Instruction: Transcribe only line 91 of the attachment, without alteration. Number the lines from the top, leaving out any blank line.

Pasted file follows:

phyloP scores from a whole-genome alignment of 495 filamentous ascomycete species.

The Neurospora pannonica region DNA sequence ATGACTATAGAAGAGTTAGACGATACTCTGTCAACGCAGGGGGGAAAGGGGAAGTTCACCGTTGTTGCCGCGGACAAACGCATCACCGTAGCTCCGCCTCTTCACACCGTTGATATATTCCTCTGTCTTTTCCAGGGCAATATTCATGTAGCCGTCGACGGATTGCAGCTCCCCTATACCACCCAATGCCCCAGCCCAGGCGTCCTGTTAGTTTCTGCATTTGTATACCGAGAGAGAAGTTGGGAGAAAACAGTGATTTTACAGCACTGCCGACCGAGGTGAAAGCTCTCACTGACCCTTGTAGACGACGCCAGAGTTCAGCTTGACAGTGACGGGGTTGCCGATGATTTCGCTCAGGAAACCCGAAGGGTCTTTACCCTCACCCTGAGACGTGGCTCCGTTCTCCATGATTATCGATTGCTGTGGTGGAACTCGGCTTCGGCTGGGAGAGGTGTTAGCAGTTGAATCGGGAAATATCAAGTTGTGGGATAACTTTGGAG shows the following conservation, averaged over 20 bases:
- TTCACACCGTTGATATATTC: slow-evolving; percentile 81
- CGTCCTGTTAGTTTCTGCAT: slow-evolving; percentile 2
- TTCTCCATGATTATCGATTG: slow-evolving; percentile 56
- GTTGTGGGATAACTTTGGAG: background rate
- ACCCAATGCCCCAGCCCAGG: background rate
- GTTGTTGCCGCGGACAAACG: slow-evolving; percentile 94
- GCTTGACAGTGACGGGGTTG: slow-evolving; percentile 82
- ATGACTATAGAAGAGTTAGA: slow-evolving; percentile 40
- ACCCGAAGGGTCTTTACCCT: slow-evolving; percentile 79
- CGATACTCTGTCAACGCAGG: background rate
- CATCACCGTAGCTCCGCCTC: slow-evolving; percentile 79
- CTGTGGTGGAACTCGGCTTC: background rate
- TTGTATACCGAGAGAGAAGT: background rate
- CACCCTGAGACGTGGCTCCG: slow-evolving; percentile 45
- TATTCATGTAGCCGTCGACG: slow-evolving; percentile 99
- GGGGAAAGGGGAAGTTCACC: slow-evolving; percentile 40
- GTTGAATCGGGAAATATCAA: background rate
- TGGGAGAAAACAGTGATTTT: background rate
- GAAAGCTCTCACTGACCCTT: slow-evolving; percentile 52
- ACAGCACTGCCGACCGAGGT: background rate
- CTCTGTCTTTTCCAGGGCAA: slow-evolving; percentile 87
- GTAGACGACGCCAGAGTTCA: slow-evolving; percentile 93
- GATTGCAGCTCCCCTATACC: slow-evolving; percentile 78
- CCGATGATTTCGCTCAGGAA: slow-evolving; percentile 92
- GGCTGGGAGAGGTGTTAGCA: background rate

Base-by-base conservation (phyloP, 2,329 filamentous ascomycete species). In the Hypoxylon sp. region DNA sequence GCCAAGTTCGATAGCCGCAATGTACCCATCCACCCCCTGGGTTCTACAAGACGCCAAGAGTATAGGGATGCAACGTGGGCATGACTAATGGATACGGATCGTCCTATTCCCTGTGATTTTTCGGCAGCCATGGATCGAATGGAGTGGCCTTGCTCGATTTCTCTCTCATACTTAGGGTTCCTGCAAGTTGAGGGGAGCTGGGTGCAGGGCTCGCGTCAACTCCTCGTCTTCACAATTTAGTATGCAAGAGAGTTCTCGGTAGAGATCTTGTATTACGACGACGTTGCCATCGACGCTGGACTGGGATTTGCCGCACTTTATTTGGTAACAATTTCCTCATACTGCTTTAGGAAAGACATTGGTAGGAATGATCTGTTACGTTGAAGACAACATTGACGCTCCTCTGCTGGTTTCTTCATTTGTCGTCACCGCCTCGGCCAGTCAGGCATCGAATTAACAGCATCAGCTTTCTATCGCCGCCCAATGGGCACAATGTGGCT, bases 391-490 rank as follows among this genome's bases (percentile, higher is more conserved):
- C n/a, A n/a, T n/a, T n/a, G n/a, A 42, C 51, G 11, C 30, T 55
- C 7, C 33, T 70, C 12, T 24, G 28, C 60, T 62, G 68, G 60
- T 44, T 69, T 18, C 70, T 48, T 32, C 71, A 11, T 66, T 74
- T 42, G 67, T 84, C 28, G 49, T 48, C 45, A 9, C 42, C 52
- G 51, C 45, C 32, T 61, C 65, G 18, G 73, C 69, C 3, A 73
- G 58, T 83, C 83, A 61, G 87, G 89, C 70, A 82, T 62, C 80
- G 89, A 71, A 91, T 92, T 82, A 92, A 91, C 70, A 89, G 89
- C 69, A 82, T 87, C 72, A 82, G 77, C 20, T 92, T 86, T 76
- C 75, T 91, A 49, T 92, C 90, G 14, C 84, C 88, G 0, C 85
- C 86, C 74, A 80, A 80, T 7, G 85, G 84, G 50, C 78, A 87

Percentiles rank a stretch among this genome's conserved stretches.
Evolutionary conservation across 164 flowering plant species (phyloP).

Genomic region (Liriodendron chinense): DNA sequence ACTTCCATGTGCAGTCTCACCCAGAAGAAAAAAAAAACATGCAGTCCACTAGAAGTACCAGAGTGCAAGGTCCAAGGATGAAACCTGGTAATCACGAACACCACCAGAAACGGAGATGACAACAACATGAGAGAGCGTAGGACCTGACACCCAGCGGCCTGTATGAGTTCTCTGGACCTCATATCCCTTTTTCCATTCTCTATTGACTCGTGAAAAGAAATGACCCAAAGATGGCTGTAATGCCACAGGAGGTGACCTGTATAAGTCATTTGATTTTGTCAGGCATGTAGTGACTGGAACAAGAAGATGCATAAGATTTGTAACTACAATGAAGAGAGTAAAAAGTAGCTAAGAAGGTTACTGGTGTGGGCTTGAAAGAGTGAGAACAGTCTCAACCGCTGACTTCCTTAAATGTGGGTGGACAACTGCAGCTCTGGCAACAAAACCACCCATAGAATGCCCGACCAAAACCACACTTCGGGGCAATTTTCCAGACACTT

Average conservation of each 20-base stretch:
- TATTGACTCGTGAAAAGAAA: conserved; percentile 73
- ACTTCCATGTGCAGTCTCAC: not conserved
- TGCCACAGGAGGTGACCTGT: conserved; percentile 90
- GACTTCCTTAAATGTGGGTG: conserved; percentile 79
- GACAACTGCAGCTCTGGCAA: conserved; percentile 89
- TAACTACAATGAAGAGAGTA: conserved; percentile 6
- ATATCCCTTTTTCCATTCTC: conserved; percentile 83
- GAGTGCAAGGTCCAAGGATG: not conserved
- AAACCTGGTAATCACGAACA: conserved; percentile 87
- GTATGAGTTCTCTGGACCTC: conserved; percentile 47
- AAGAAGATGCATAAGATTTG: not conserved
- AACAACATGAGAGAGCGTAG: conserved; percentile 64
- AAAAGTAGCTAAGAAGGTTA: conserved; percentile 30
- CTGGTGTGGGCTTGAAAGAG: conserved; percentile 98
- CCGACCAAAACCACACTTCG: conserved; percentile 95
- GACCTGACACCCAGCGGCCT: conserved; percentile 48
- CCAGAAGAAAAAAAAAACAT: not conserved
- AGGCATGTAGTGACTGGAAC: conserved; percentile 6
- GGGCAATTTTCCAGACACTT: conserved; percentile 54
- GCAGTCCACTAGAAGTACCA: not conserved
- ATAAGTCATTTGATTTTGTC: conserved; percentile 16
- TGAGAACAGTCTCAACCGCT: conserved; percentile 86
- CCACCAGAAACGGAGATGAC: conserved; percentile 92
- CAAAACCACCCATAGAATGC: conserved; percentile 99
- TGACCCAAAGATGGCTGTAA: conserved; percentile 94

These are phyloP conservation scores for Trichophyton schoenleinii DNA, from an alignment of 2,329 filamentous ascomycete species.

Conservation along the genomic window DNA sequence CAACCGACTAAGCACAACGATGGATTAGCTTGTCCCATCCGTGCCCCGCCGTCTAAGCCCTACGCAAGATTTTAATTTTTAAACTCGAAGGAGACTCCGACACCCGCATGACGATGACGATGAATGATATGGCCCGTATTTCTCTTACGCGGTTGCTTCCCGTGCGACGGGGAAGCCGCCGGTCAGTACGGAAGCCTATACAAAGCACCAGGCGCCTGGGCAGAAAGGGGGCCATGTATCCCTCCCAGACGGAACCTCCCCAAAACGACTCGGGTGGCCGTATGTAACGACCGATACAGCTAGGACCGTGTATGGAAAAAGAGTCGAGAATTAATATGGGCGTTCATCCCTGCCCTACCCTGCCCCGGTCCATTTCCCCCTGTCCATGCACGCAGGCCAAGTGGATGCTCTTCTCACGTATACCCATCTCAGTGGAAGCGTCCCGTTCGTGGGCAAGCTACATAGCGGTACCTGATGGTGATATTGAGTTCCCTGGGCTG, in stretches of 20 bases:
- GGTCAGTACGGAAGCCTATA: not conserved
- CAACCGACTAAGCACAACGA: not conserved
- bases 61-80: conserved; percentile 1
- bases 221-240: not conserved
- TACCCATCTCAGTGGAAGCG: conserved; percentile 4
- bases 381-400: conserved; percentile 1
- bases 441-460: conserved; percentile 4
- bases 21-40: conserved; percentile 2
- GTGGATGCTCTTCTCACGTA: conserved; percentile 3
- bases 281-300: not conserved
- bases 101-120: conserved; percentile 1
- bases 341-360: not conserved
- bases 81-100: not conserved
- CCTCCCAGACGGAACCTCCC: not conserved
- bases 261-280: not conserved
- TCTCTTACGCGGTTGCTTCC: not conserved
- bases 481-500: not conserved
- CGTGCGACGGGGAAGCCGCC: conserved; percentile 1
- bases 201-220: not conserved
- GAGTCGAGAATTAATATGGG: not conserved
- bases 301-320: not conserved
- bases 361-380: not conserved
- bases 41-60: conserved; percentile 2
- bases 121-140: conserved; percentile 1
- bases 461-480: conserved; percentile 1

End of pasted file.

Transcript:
- bases 361-380: not conserved